All tagged Frederick Loewe

Broadway Blip: Brigadoon

One of the most popular musicals of the twentieth century (it was certainly produced by every high school and community theatre) was the 1947 Lerner & Loewe classic Brigadoon. It established the composing team as second only to Rodgers and Hammerstein in prowess, setting the duo up to evolve toward their most celebrated project, My Fair LadyBrigadoon tells the story of two Americans on a hunting trip in the Scottish Highlands.

Best Song Oscar – Clips of Every Winner

Here’s a binge list that I think many of you will love. I went, year by year, and found clips of every Oscar-winning Best Song, from 1934 to the present. It’s one hell of a list, full of great songs an loads of terrific performances. Wherever I could, I tried to find clips from the actual films. Only a few eluded me, so I had to stray outside that format. I enjoyed putting it together for you. In honor of this year’s nominees, let’s take a trip down memory lane.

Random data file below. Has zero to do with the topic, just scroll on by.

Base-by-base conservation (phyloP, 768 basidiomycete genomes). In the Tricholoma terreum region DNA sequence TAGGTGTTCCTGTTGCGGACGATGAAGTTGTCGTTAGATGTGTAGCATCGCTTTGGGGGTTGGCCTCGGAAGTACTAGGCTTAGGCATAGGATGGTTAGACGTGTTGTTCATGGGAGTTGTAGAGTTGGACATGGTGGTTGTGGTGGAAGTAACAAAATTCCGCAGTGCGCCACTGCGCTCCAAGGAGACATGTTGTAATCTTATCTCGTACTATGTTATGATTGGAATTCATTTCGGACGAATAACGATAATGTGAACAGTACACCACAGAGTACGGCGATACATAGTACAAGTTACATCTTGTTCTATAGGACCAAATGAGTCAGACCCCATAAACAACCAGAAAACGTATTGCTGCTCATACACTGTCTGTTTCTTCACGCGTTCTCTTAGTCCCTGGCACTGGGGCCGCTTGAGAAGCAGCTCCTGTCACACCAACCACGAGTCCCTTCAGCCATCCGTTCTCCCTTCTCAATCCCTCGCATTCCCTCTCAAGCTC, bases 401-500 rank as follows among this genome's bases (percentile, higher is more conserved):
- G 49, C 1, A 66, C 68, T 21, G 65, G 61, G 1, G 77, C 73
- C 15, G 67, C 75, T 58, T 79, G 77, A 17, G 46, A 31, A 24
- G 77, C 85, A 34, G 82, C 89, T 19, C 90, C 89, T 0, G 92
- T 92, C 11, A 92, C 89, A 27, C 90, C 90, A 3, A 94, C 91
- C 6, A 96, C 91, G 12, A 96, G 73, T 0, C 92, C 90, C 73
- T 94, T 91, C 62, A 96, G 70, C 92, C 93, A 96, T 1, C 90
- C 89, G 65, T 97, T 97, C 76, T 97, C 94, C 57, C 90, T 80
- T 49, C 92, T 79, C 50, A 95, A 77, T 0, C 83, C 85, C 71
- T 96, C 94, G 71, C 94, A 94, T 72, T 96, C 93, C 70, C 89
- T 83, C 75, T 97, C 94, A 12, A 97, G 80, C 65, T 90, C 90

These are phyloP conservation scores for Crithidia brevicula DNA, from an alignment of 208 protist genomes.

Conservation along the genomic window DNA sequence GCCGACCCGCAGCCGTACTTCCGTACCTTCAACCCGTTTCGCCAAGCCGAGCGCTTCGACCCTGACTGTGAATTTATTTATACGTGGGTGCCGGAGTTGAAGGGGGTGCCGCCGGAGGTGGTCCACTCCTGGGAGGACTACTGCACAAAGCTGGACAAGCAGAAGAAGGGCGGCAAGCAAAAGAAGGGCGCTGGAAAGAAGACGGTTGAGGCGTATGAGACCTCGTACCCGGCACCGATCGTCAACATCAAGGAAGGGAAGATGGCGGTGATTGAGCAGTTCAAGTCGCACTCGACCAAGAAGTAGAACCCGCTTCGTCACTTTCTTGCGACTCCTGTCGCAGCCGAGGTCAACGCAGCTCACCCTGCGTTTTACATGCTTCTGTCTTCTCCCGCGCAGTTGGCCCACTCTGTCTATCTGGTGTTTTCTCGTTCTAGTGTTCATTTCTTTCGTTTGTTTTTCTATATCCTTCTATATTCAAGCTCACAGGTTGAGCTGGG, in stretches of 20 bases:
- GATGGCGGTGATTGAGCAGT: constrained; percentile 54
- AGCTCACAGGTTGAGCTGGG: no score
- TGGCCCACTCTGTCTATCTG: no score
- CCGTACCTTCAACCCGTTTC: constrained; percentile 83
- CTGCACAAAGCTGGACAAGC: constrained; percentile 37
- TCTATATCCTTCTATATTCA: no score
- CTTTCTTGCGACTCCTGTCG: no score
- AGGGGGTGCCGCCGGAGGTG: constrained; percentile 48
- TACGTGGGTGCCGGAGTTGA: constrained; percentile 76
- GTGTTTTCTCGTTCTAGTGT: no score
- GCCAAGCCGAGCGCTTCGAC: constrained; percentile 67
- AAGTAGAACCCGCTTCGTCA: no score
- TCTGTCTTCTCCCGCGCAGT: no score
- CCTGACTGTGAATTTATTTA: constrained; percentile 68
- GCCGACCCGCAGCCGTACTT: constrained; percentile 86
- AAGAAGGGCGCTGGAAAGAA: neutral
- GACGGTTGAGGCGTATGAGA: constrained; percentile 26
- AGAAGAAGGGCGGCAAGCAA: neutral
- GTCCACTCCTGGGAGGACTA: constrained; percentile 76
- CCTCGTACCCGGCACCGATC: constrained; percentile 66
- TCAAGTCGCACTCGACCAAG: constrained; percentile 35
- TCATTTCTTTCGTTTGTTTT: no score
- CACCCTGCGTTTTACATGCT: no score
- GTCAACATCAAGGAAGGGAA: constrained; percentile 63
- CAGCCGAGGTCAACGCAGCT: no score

Broadway Musical Time Machine: Looking Back at Camelot

Lerner and Loewe are considered by many, after Rodgers and Hammerstein, to be the “duo supreme” of musical theatre composing teams. They certainly got onboard for the Rodgers and Hammerstein formula, and many of their musicals owe their success to that template. From their early scores for Brigadoon and Paint Your Wagon, to film with Gigi and The Little Prince, to their masterpiece My Fair Lady, the partnership yielded some of the most elegant, sophisticated, and memorable music in the history of musicals.

An American in Paris and Gigi Cast Recordings: Are They “Magnifique”?

Two Broadway musicals opened this spring, each one set in Paris and each one based on a film directed by Vincenete Minnelli. An American in Paris and Gigi both won Academy Awards for Best Picture, and both boasted the involvement of Alan Jay Lerner as screenwriter (Lerner also provided the lyrics for Gigi). One of these musicals bowled critics and audiences over, receiving awards and ticket sales. The other limped along with mediocre attendance, disappointed critics, and was mostly ignored by the Tony nominating committee.